After breakfast the next morning, Currie walked into the art class and found Ward Darrow sitting at one of the tables. Avery sat across from him, red-cheeked and shiny-eyed from the bird watching expedition that Saffron led each morning at sunrise. Two early risers. Currie had seen Ward outside working on the grill by the lake before breakfast. Okay, she’d looked for him, but it was only out of habit. She used to glance at her dad while she cooked breakfast for their guests.
She was surprised to see Ward in an art class. He didn’t strike her as the type. “Yesterday, we started drawing and working the pottery wheels,” she told him. “Is there anything special that interests you?”
“The brochure listed wood working, burning, and carving.”
“I teach those after supper tonight.” A short, blunt answer. What was wrong with her? But every time she was around Ward, she felt tongue-tied or stupid.
Blunt didn’t seem to bother him. “I thought if I could learn to make a few simple designs, I could carve them into benches and things I build, or burn them, whichever would look best.”
“Fair enough. Give me a minute to get the others started on their projects, and then we’ll find some designs for you.” She helped Trisha and Mandy arrange wildflowers in a vase to sketch and threw mud on the pottery wheel for Russ before asking, “Anything specific?”
“Show me a few and I’ll know more what I’m looking for,” Ward said.
She showed him stencils for curved Grecian style motifs, an ivy pattern, and a flowery design. Standing so close to him, she could smell the masculine scent he exuded. She could sense his strength. Her heightened awareness caught her off guard.
For his part, Ward seemed oblivious to everything but the stencils she showed him. “The ivy will work. I thought I could chisel a design on the mantel I’m building for the outdoor fireplace.”
“A mantel? You must have added to the original blueprint.”
“Why not? If I treat the wood, it should last a long time.”
Why not indeed? Her father loved working with wood. He’d built the benches and outdoor furniture on the patios. She gave Ward different sizes of chisels, and he practiced carving on an aged rectangle of pine. His concentration never wavered, even though he distracted her more than she liked. After class, Currie tried to push him from her mind while she and Thora made two quick soups, a big salad, and breadsticks for their guests’ lunch. By the time Currie was ready to teach her cooking class, she’d convinced herself that Ward Darrow was a sop for her grieving and nothing more.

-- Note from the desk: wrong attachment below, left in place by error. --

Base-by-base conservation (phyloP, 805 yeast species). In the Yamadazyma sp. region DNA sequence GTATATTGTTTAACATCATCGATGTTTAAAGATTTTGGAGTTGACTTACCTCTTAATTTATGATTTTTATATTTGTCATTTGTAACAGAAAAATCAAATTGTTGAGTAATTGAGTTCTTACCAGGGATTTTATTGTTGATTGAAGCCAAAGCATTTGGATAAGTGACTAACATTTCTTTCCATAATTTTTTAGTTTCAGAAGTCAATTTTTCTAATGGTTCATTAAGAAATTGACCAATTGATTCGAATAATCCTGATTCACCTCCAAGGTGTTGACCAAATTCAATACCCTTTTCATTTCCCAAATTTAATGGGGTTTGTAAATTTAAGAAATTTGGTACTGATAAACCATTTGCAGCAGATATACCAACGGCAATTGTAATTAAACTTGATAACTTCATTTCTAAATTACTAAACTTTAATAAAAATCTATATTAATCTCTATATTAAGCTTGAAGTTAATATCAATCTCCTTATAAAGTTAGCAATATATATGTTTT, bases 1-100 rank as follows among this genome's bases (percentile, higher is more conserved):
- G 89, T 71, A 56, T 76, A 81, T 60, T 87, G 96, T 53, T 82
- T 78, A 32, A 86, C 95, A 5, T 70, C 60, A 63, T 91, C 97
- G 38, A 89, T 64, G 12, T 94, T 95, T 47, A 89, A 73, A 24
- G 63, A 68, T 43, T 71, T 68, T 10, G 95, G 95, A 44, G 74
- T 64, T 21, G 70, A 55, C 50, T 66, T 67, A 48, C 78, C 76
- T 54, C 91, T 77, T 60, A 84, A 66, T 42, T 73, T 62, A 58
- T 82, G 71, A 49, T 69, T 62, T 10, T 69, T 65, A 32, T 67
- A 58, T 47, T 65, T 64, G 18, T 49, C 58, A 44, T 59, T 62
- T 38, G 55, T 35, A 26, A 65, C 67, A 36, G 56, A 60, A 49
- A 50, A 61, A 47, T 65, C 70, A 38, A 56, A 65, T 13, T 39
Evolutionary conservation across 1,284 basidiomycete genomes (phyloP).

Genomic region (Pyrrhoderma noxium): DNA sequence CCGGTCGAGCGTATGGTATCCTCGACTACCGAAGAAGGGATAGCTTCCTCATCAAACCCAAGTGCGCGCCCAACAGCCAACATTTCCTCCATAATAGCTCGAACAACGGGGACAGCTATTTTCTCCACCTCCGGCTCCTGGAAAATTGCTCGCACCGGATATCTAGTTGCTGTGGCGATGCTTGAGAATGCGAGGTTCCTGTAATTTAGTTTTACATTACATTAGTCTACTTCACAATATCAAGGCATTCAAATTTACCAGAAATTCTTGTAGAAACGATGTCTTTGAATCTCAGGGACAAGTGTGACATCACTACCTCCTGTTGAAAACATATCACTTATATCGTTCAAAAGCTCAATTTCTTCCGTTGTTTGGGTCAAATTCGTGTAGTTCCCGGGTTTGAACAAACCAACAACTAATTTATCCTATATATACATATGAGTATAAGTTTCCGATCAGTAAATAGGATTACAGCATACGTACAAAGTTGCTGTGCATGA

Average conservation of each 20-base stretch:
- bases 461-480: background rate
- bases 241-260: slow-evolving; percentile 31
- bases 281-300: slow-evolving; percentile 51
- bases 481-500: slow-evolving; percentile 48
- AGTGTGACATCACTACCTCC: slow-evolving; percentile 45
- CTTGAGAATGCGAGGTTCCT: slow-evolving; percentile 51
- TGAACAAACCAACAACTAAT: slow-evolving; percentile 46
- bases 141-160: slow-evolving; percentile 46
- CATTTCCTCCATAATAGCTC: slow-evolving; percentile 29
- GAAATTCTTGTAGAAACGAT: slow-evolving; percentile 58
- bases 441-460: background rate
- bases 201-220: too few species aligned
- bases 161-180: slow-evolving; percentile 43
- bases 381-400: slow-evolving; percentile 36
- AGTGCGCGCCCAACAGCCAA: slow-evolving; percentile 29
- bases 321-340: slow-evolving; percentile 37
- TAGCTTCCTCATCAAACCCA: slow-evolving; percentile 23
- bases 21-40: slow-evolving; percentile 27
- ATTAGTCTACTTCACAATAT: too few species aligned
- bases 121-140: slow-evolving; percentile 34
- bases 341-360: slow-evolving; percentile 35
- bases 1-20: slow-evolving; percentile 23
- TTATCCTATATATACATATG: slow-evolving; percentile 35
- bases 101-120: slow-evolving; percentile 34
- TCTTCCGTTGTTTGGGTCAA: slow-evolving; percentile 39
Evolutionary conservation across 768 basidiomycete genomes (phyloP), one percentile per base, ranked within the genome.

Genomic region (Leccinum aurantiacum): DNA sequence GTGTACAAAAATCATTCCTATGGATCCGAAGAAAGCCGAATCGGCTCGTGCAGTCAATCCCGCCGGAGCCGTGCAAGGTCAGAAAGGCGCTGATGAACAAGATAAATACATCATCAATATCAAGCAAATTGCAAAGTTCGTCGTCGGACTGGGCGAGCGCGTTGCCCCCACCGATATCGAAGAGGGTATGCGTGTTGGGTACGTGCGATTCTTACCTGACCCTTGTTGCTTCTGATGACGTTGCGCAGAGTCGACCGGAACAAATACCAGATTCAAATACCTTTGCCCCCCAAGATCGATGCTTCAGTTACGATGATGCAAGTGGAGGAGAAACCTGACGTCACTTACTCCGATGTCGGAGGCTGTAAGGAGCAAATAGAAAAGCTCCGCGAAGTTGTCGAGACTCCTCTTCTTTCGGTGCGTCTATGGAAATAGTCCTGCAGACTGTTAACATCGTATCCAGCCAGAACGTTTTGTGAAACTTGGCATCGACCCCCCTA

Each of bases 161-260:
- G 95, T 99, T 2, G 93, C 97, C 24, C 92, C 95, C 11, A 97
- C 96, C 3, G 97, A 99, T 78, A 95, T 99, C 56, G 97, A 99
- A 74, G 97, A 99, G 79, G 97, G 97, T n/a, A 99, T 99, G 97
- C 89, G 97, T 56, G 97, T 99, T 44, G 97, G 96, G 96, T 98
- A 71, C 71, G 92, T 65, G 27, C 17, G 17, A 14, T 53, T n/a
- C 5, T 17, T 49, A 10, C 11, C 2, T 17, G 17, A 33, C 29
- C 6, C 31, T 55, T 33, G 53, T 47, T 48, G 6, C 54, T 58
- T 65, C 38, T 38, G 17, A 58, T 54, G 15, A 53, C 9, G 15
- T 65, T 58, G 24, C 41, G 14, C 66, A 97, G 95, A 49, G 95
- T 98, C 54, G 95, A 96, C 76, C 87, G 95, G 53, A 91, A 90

Still, she would have been more than happy to see him in the kitchen, ready to spend another hour and a half with her. Instead, Avery came to the class and got underfoot again. She’d chosen a simple, quick lesson for the day. A good thing, since Brent came to hang around with Thora and turned into every bit as much of a nuisance as Avery. Between the two men, Currie was tempted to use her wooden spoons to whack them on their heads.
“We’re going to cook skinless, boneless chicken breasts,” she said, forcing herself to be pleasant as Avery breathed down her neck. “Half of you will make them with garlic, rosemary, and lemon. The other half will use chipotle, cumin, and cilantro. That way, you can see how much difference flavorings can make.” When they finished the chicken, she got them started on stuffed baked potatoes with ham, peas, and gruyere.
“No fish?” Teri asked. “I love eating it, and I’m determined to make Leann a convert, but I never know what to do with it.”
“Thora and I were going to cook it after class, but if you want to help me, Thora can start the Greek salad.” AND she had an ulterior motive. If Currie worked with the two women, she could avoid Avery. She felt a tiny bit guilty when he seemed so desperate for attention, but his clinginess got on her nerves.